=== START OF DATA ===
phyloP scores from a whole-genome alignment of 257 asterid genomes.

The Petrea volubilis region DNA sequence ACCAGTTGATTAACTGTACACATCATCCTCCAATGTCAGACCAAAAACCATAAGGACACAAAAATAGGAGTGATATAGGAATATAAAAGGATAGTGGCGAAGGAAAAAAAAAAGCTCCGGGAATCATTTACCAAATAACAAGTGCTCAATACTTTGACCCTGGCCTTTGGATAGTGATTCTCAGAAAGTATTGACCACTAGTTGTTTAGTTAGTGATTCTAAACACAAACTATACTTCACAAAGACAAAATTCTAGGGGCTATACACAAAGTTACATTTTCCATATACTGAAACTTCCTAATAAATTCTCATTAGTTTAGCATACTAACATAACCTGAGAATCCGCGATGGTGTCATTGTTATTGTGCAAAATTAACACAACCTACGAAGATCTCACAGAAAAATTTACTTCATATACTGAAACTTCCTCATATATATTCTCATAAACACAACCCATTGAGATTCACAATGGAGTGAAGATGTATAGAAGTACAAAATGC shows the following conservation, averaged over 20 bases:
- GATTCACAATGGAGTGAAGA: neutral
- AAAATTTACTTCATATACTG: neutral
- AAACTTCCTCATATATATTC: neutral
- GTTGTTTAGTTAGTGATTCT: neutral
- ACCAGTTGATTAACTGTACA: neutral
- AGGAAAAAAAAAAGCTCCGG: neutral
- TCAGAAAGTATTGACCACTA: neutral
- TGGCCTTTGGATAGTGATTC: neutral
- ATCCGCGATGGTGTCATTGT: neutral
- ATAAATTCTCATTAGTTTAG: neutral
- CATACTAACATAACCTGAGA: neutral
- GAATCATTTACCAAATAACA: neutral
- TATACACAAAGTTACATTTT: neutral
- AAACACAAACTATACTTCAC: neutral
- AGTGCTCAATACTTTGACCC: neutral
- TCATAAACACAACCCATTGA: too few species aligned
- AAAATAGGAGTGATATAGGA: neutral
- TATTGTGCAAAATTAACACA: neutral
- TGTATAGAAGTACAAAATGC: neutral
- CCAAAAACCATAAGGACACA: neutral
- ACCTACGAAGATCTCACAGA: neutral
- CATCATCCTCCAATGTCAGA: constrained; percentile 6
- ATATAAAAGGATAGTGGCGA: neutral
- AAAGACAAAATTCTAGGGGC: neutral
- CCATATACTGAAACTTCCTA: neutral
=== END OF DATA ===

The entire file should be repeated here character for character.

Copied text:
phyloP scores from a whole-genome alignment of 257 asterid genomes.

The Petrea volubilis region DNA sequence ACCAGTTGATTAACTGTACACATCATCCTCCAATGTCAGACCAAAAACCATAAGGACACAAAAATAGGAGTGATATAGGAATATAAAAGGATAGTGGCGAAGGAAAAAAAAAAGCTCCGGGAATCATTTACCAAATAACAAGTGCTCAATACTTTGACCCTGGCCTTTGGATAGTGATTCTCAGAAAGTATTGACCACTAGTTGTTTAGTTAGTGATTCTAAACACAAACTATACTTCACAAAGACAAAATTCTAGGGGCTATACACAAAGTTACATTTTCCATATACTGAAACTTCCTAATAAATTCTCATTAGTTTAGCATACTAACATAACCTGAGAATCCGCGATGGTGTCATTGTTATTGTGCAAAATTAACACAACCTACGAAGATCTCACAGAAAAATTTACTTCATATACTGAAACTTCCTCATATATATTCTCATAAACACAACCCATTGAGATTCACAATGGAGTGAAGATGTATAGAAGTACAAAATGC shows the following conservation, averaged over 20 bases:
- GATTCACAATGGAGTGAAGA: neutral
- AAAATTTACTTCATATACTG: neutral
- AAACTTCCTCATATATATTC: neutral
- GTTGTTTAGTTAGTGATTCT: neutral
- ACCAGTTGATTAACTGTACA: neutral
- AGGAAAAAAAAAAGCTCCGG: neutral
- TCAGAAAGTATTGACCACTA: neutral
- TGGCCTTTGGATAGTGATTC: neutral
- ATCCGCGATGGTGTCATTGT: neutral
- ATAAATTCTCATTAGTTTAG: neutral
- CATACTAACATAACCTGAGA: neutral
- GAATCATTTACCAAATAACA: neutral
- TATACACAAAGTTACATTTT: neutral
- AAACACAAACTATACTTCAC: neutral
- AGTGCTCAATACTTTGACCC: neutral
- TCATAAACACAACCCATTGA: too few species aligned
- AAAATAGGAGTGATATAGGA: neutral
- TATTGTGCAAAATTAACACA: neutral
- TGTATAGAAGTACAAAATGC: neutral
- CCAAAAACCATAAGGACACA: neutral
- ACCTACGAAGATCTCACAGA: neutral
- CATCATCCTCCAATGTCAGA: constrained; percentile 6
- ATATAAAAGGATAGTGGCGA: neutral
- AAAGACAAAATTCTAGGGGC: neutral
- CCATATACTGAAACTTCCTA: neutral